A few scattered "Robin" hangars, hastily built during the Second World War to allow aircraft to be housed away from the airfield itself, were converted to other uses during the same period, one on Alvescot Road surviving in the early 21st century as part of a motor repair garage. Rock Farm and its converted agricultural buildings, all stone-built, survived as a small group at the intersection of Lawton and Arkell Avenues, with William Wilkinson's pair of model labourers' cottages set back from the Alvescot road between modern housing. In 1967 an ambitious scheme was launched for controlled expansion and for regeneration of the town centre, with a ring road (Upavon Way) to serve new housing, to divert traffic from the centre, and to contain future expansion. New RAF housing was to provide over 1,450 dwellings and private enterprise another 300, while local authorities were to provide shops and other much needed facilities around the central crossroads. A reduced scheme for the town centre was launched in 1975 after repeated delays and controversy, and Upavon Way was opened soon after.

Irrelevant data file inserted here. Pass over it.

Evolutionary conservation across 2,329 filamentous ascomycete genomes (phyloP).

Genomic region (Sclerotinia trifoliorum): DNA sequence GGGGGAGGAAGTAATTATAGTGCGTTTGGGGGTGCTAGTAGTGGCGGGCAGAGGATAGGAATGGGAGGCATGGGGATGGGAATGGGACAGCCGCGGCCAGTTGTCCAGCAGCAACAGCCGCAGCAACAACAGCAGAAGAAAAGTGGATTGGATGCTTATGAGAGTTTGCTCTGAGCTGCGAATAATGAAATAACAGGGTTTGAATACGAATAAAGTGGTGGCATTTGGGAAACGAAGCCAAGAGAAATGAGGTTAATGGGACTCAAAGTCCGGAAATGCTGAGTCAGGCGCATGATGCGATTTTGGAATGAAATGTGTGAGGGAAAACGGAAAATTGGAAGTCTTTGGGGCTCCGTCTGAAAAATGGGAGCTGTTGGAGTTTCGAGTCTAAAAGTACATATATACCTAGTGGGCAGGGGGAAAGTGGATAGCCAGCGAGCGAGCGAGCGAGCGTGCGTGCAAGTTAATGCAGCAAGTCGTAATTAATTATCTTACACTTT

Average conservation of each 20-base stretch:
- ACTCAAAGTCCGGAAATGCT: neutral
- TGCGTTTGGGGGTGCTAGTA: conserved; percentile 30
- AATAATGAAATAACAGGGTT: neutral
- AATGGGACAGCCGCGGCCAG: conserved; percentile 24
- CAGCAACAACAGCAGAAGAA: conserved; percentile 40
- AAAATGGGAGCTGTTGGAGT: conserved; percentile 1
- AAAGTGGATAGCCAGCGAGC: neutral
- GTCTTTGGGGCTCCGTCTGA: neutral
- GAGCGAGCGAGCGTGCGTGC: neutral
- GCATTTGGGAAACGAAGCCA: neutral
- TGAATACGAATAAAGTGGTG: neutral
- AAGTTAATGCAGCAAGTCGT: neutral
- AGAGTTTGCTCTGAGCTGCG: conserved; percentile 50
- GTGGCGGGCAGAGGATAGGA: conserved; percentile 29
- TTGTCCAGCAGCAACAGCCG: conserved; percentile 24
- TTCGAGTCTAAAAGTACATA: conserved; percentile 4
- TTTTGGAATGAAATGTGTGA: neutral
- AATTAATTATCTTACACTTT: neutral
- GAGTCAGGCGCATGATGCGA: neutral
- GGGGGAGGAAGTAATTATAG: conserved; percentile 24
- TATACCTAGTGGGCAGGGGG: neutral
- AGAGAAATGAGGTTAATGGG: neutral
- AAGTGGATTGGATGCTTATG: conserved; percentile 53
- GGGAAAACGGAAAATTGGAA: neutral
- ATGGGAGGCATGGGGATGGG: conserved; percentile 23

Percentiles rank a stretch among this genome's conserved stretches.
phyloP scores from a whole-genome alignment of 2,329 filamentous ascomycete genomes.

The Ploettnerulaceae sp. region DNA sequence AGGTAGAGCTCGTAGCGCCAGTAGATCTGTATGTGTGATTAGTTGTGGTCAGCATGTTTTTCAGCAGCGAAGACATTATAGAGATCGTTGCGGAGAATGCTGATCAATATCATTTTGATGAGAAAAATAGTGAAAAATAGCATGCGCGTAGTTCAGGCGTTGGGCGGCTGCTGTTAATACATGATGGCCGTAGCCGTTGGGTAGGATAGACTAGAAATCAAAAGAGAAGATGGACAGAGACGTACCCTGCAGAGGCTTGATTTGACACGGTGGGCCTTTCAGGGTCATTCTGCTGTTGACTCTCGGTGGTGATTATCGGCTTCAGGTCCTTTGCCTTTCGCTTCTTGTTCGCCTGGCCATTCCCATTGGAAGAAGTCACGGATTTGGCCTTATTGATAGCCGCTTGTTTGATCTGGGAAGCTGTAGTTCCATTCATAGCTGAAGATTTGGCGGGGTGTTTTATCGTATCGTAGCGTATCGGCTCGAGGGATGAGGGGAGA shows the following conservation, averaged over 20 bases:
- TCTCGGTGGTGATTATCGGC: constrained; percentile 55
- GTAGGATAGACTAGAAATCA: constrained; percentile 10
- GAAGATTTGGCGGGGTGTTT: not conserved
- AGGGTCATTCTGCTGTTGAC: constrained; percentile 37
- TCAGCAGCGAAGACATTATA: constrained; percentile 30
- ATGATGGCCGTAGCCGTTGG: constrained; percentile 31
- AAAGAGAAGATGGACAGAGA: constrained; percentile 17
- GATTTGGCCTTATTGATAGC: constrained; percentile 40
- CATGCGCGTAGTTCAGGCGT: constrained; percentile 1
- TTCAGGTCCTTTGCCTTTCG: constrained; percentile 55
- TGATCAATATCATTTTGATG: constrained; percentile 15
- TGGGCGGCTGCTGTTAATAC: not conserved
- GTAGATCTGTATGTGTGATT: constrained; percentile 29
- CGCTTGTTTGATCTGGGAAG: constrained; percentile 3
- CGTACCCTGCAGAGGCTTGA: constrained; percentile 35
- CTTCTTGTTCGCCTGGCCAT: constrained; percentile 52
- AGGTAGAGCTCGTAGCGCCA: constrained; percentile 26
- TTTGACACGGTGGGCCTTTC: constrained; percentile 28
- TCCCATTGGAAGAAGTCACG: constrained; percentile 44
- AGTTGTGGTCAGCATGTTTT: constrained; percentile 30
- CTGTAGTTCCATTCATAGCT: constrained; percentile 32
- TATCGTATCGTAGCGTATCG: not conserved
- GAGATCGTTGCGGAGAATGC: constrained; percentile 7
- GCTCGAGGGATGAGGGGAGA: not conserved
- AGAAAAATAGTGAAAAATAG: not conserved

By 1976 over 2,000 houses had been built since the 1960s, those on the large estates in the north-east mostly of uniform appearance with concrete exteriors, and 850 more were planned. Settlement by then spilled over the parish boundary into Brize Norton, though on the north there was no expansion beyond the parish boundary, and expansion south of Milestone Road was constrained by the airfield perimeter. A large transit hotel within the airfield precinct was built by the RAF in 1970 to serve military personnel and their families. The number of people in mobile homes still caused controversy in 1980, when there were almost 250 permanent or temporary pitches distributed among several sites, and in the early 1980s some sites were closed and replaced by council houses. Expansion in the town's eastern part, chiefly for housing, continued in the mid 1980s.